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Hello, my name is David Levy and I am the founder of Operation 6 Fig.

Here's my story:

About half-way through my college career I started teaching myself the ins and outs of web design and development. To be quite honest, I don't remember what pushed me to do so, but my goal was to be able to build websites for small to medium sized businesses as a side-job in order to earn extra money. After reading every piece of literature I could get my hands on, and watching tutorial after tutorial, I was finally starting to learn the trade. In about a year, I had the basics down and was able to start building websites for clients for about $1,000-$2,000 per site. The entire process would usually take me about a week.

The money was great, but not consistent enough to sustain a living. By 22, I had graduated from UC Riverside with a Bachelor of Science in Business Management and a Bachelor of Arts in Media Studies. I landed a job in finance with CBS Radio and continued making money on the side, building site after site for a growing cliental. I was making about $40k a year with CBS and then another $10k on the side. It all seemed perfect… For a while.

I was once told, "you don't realize how little money you have until you actually start making it." Yes, $50k a year was OK, but I wanted more… I needed more to do the things I enjoyed doing. Throughout my second year with CBS, I started getting antsy. I was getting annoyed with my job, and the same thought continued to bug me: How could I make more money? The answer was clearly NOT with CBS. Although CBS is a giant corporation, it's still structured like any company (just on a much larger scale). You've got a boss, your boss has a boss, your boss's boss has a boss, etc. Day in and day out, the same old routine started to take a serious toll on me:

  • Wake up and RUSH to get ready. Being late to work was not an option. Breakfast burnt? Traffic? No one cares. I am on the schedule of a huge company. If I can't be there by 8 a.m. they will find some else who will.

  • Walk into work and have the same pointless conversations with the other slaves in the office. "Good morning?" "How are you?" "Blah, blah, blah…" Everyone seems just fine and dandy, but aside from the co-workers you actually consider friends, how many of them legitimately care?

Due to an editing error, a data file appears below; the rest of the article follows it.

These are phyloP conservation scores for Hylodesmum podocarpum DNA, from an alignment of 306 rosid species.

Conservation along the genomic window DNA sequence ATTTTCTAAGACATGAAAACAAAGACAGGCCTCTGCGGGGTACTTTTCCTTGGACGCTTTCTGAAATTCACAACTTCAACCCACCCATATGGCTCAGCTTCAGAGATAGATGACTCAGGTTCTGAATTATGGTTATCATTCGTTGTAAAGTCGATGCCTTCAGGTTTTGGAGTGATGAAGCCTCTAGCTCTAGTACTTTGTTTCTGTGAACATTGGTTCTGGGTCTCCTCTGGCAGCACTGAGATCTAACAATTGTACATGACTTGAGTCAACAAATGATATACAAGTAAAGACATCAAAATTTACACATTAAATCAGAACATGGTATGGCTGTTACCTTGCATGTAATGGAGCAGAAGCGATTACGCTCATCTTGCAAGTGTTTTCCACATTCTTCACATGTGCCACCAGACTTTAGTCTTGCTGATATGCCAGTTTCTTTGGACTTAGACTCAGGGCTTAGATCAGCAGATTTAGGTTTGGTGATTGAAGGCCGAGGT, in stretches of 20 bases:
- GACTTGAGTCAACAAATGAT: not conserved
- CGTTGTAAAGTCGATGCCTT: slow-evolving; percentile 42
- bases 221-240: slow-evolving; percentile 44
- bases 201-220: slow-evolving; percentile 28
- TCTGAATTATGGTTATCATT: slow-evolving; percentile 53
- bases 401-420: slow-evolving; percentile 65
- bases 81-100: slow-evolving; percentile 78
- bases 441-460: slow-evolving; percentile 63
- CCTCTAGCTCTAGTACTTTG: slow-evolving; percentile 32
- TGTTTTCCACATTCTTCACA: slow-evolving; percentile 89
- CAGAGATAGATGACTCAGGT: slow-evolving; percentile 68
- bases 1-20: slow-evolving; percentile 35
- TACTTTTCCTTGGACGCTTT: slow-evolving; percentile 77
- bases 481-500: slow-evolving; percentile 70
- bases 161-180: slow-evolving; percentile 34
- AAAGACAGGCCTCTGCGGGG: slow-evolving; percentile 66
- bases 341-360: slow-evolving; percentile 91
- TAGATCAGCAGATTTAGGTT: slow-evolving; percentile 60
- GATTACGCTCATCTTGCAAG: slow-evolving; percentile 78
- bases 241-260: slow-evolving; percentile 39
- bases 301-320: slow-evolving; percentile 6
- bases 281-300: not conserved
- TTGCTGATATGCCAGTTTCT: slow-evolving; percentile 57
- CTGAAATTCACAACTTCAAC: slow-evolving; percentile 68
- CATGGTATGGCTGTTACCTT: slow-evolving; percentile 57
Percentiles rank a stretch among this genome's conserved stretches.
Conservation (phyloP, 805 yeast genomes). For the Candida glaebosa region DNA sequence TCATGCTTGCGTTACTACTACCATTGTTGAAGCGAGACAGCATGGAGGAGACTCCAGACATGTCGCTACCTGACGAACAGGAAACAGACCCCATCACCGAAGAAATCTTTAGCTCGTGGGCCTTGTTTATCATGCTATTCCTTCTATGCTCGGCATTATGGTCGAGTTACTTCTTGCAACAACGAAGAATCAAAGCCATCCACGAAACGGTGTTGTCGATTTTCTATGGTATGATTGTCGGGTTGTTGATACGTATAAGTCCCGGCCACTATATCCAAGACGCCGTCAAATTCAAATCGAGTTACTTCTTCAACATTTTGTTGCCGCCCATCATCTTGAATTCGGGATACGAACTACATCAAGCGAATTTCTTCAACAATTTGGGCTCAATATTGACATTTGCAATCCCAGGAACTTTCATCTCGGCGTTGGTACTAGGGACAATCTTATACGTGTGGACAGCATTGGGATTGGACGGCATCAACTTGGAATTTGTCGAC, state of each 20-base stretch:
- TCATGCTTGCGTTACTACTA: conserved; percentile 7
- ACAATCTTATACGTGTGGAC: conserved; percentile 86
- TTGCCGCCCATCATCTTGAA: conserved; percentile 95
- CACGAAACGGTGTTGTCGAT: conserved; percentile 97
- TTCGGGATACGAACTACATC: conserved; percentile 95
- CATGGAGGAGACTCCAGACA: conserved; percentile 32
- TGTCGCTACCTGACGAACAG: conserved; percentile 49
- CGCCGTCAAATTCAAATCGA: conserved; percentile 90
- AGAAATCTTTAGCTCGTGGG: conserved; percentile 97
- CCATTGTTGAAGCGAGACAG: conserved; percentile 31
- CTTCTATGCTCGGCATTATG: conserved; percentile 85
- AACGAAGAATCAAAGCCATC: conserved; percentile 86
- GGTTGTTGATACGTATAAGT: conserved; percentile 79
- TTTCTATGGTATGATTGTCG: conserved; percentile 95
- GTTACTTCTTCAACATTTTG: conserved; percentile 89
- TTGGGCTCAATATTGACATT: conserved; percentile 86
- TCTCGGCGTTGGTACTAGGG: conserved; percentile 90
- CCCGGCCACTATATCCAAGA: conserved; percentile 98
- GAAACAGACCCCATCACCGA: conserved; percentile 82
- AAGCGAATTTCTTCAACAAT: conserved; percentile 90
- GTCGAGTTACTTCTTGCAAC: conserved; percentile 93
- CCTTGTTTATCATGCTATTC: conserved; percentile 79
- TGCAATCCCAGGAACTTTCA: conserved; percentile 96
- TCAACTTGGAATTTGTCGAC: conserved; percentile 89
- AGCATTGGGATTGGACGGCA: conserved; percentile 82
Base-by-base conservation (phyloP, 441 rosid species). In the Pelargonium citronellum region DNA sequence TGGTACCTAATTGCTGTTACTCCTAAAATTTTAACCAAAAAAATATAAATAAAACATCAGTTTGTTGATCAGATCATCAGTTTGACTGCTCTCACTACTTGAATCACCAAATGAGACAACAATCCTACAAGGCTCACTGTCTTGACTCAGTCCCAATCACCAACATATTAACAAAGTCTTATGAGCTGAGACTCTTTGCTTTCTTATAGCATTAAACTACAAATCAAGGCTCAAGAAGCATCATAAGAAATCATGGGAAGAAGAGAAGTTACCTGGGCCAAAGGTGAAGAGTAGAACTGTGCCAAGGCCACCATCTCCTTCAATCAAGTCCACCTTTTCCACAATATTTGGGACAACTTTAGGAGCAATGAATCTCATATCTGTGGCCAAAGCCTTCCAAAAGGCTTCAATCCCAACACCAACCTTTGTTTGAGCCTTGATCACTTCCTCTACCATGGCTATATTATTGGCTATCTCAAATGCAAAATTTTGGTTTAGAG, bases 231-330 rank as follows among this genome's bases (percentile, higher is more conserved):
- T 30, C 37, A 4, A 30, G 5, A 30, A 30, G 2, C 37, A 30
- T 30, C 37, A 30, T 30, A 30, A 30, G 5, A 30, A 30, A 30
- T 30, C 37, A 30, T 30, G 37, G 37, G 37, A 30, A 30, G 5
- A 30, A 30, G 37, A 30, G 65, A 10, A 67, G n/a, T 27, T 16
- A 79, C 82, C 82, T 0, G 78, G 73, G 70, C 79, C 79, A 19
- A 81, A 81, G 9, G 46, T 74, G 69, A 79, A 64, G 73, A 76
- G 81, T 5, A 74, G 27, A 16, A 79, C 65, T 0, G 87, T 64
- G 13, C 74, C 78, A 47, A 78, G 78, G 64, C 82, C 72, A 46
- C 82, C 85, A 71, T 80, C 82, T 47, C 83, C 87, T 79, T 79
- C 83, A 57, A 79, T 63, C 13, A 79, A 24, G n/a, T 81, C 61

• Put on a fake smile, kiss the boss's ass a little and get to work as soon as possible. Lagging is not an option. If I want to earn my paycheck, I better dedicate a full 8-hour day to my job.

  • Sit in my lovely cubicle that's about half the size of a jail cell with no view of the outside world… Just great motivation. Eight hours of peace and bliss… I wish. My cubicle felt like prison; my very own space to slowly rot away.

  • Drive home in atrocious traffic. It's always nice to top off a day off non-stop sitting, with more sitting… Real productive.

  • Go to sleep. Get rest. I have to do the same thing all over again tomorrow. If I'm constantly tired or drained, no one cares. There are a million other people out there that can do my job.


Luckily, it was at about this stage in my life where I felt confident enough in the skills I had developed along the way to build my own website: a start-up that could potentially bring in money every month with minimal management effort. I immediately got to work on the Tutoring Hut ( I worked my ass off and learned from my mistakes along the way. I managed the website throughout it's growth, implementing both interactive marketing and media techniques (which I cover in-depth in the Operation 6 Fig. course). Finally, after nearly a year, it started becoming profitable!